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Astron. Astrophys. 334, 845-856 (1998)

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4. Are the WN b stars a one-parameter family?

A classification system aims to assign stars to categories within which the spectra are "very similar". The implicit hope is that the stars producing those spectra are also "very similar" - viz. in mass, composition, age and/or history. To the extent that this is true, the spectral type alone is able to indicate the age and stage of a star in its evolution.

Our hypothesis is that the WN b and only the WN b stars correspond to the hydrogen free phase of WN evolution. Evolutionary models predict that, in this phase, the previous history of the star is unimportant and that the mass is the critical parameter defining the properties of the star. We therefore examine the dominant spectral properties of the WN b to ascertain the degree to which this group may be regarded as a one-parameter family.

4.1. EW of HeII 5411 vs. log [FORMULA]

Fig. 6 (previous section) conforms to the primary prediction of the evolution models - the presence of a simple relationship between [FORMULA] [FORMULA] and [FORMULA]. In this section, we examine the relationships between log [FORMULA], EW 5411, and FWHM 4686.

Fig. 7 shows the relationship between the EW of HeII 5411 and log [FORMULA]. Note that the points in this diagram are entirely independent of the [FORMULA] - [FORMULA] calibration. The relationship is extremely well defined; scatter around the line is much less than the observational uncertainty in log EW ([FORMULA], for EW [FORMULA] 10 Å, according to SSM96). EW 5411 increases monotonically with [FORMULA] over subclasses WN 7b to WN 4b; the increase is more rapid in the WN 7 domain than at higher [FORMULA].

[FORMULA] is derived from a model fit to HeII 5411 and HeI 5875. Schmutz et al. (1989, Fig. 6) show the contours of the two line strengths as functions of [FORMULA] and [FORMULA], the transformed radius. The tight relationship in Fig. 7 reflects a restriction of the observed stars to a narrow band in the theoretically possible parameter space. The observed WN b stars follow the low- [FORMULA] "ridge" in the contours; i.e. the observed EW's of HeII 5411 are the maximum allowed by the models at any given value of [FORMULA].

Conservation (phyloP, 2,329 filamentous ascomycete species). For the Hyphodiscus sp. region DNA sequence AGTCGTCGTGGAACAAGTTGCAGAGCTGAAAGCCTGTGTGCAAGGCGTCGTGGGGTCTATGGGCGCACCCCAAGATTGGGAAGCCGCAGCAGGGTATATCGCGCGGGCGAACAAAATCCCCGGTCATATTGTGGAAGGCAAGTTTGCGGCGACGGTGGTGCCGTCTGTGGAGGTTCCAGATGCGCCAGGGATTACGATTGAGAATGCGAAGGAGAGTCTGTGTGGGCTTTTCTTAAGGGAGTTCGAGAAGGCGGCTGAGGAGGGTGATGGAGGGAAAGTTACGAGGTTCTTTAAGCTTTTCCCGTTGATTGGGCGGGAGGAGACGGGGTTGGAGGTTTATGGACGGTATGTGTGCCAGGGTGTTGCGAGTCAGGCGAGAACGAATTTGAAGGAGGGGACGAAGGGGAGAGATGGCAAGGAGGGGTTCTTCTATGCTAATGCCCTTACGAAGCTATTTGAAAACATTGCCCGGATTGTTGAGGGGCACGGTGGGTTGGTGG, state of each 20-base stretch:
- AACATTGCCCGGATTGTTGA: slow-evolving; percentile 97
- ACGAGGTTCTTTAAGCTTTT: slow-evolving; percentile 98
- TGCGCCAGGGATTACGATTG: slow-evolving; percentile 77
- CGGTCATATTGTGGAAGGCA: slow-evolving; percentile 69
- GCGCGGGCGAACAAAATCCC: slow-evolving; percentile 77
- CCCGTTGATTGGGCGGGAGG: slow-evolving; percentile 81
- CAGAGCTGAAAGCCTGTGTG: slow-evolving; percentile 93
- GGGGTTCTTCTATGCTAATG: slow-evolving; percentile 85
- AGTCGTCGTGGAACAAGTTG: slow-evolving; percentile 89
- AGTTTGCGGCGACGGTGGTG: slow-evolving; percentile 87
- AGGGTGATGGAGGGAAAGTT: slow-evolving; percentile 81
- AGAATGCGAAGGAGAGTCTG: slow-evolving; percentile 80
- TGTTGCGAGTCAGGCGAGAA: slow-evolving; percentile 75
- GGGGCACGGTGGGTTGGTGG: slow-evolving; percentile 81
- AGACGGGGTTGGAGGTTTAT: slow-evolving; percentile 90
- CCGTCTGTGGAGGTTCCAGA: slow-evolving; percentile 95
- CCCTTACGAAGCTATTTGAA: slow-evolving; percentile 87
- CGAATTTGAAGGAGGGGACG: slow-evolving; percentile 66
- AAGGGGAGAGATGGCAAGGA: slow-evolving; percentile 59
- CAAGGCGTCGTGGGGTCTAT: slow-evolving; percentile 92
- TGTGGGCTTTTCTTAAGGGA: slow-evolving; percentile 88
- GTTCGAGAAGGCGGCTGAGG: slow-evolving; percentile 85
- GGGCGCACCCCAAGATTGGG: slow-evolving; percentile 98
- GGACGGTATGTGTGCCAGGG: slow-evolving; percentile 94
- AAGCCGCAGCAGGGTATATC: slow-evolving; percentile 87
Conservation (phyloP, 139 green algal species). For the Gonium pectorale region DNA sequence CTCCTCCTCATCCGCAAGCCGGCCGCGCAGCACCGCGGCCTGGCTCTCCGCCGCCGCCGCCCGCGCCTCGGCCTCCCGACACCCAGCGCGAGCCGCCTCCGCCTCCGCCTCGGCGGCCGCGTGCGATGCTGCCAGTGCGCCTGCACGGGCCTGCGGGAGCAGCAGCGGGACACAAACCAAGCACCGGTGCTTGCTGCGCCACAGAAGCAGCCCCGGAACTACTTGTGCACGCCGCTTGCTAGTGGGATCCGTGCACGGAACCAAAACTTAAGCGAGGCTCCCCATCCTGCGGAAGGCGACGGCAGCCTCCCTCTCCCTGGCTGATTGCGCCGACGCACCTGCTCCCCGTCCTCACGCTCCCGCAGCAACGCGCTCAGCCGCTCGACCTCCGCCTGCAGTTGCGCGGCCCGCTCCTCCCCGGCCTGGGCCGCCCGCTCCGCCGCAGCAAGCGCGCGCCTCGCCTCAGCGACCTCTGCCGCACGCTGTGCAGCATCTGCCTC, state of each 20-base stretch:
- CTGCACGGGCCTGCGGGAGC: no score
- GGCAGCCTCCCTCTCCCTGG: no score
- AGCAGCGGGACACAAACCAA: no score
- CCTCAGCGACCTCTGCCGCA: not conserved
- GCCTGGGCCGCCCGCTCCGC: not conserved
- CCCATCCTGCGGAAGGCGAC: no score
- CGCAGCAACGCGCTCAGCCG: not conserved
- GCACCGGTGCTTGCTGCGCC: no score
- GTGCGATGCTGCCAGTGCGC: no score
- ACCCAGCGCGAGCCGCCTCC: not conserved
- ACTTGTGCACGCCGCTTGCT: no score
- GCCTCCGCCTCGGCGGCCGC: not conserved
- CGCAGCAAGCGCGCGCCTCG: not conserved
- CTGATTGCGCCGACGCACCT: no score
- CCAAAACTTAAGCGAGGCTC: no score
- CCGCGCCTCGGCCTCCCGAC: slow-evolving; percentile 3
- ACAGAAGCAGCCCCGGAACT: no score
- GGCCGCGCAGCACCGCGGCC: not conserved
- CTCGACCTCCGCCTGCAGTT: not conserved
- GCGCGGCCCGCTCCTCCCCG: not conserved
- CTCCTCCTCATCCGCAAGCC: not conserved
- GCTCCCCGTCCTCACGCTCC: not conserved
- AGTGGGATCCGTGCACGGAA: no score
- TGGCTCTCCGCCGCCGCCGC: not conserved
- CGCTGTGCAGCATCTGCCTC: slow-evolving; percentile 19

Fig. 8 shows the correspondingly good relationship between EW 5411 and [FORMULA] on the assumption that the log [FORMULA] - [FORMULA] relationship (Sect. 3) applies to all b-stars. The EW increases as the continuum brightness decreases to hotter subclasses. For the WN 7b stars, the rate of increase is only slightly lower than for constant line-flux (indicated by the arrow in Fig. 8); i.e. these stars have nearly constant HeII 5411 flux implying that the "size" (integral [FORMULA]) of the atmosphere is nearly constant while the continuum brightness of hotter stars is lower. In the WN 6 to 4 domain, the rate of increase of EW 5411 with decreasing [FORMULA] is much lower than for constant flux. That is, the flux from the atmosphere is de creasing steeply as we move to higher [FORMULA] but the brightness of the continuum (the star) is decreasing even more steeply. This relationship is potentially useful since it allows us, in principle, to estimate the [FORMULA] of a WN b star from the EW 5411. Its usefulness, in practice, is limited by the typical uncertainty of [FORMULA] in log EW. The lines in Fig. 8 are:

[FORMULA] = 3.3 [FORMULA] EW 5411 - 11.1, for [FORMULA] EW [FORMULA] 1.74
[FORMULA] = 15 [FORMULA] EW 5411 - 31.4, for 1.74 [FORMULA] [FORMULA] EW [FORMULA] 1.95

On the basis of their behaviour in [FORMULA], [FORMULA] and EW 5411, the b-stars appear to be a one-parameter family in which radius [FORMULA], luminosity L, and line flux decrease as effective temperature [FORMULA] and EW 5411 increase.

4.2. FWHM of HeII 4686 vs. log [FORMULA]

In contrast to EW 5411, the behaviour of FWHM 4686 (i.e. the terminal velocity, see Fig. 1) is complex.